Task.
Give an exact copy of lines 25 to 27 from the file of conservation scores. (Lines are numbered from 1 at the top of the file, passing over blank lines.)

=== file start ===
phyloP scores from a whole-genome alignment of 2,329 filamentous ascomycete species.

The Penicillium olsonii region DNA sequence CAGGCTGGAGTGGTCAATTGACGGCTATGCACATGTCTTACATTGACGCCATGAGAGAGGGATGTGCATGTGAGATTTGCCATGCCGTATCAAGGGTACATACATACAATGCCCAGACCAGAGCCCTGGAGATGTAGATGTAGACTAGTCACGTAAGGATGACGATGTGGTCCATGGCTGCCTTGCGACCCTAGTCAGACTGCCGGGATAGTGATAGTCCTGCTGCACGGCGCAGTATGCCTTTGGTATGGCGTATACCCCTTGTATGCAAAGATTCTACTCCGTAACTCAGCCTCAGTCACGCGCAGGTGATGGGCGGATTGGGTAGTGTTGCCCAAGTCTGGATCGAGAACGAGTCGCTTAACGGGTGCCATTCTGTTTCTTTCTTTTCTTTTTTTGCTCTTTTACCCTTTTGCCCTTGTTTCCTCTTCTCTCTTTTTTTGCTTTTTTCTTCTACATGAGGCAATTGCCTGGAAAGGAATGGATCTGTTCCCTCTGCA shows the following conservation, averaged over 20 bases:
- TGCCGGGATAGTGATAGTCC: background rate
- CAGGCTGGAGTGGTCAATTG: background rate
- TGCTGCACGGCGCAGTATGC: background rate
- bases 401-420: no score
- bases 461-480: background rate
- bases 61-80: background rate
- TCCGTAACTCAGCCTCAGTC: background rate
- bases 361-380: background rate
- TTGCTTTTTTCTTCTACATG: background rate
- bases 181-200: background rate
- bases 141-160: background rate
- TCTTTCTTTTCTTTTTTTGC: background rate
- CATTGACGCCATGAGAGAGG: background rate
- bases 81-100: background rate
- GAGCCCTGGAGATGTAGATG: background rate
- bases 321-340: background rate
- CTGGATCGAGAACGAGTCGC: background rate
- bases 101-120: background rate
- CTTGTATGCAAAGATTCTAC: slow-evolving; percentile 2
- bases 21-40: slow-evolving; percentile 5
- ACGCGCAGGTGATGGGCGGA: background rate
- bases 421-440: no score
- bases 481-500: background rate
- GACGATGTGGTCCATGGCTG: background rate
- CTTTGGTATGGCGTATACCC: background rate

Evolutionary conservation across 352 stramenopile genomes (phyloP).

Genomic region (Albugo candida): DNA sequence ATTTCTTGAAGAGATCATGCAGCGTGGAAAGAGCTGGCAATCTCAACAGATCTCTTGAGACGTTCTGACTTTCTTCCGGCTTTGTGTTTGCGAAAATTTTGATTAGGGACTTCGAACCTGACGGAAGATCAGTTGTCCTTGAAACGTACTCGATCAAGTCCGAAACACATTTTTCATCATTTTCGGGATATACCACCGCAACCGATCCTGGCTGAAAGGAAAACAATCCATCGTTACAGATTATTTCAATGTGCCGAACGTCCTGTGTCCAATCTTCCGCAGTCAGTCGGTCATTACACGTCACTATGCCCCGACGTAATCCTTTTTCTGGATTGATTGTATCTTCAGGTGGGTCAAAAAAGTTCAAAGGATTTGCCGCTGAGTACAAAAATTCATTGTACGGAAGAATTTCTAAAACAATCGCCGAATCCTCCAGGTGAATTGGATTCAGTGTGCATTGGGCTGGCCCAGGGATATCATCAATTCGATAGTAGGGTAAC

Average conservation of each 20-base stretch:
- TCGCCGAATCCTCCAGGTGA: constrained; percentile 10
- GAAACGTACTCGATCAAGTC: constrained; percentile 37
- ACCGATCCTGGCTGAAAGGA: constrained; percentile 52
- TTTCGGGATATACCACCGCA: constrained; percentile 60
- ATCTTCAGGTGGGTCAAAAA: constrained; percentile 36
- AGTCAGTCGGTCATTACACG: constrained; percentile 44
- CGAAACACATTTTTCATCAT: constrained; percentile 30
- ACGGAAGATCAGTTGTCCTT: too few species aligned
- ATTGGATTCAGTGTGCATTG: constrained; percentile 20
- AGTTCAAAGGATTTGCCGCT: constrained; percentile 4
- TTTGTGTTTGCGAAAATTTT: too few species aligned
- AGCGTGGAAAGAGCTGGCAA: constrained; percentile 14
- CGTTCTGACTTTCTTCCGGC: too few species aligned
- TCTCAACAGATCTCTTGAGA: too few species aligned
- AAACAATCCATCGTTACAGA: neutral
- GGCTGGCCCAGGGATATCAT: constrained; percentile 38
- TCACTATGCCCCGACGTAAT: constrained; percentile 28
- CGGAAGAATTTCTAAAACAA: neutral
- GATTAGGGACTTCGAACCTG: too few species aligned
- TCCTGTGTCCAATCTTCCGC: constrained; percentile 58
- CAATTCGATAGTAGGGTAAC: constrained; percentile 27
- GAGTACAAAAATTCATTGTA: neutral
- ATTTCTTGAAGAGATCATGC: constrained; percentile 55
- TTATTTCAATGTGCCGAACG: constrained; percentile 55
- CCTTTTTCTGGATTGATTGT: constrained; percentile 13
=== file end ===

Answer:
- bases 481-500: background rate
- GACGATGTGGTCCATGGCTG: background rate
- CTTTGGTATGGCGTATACCC: background rate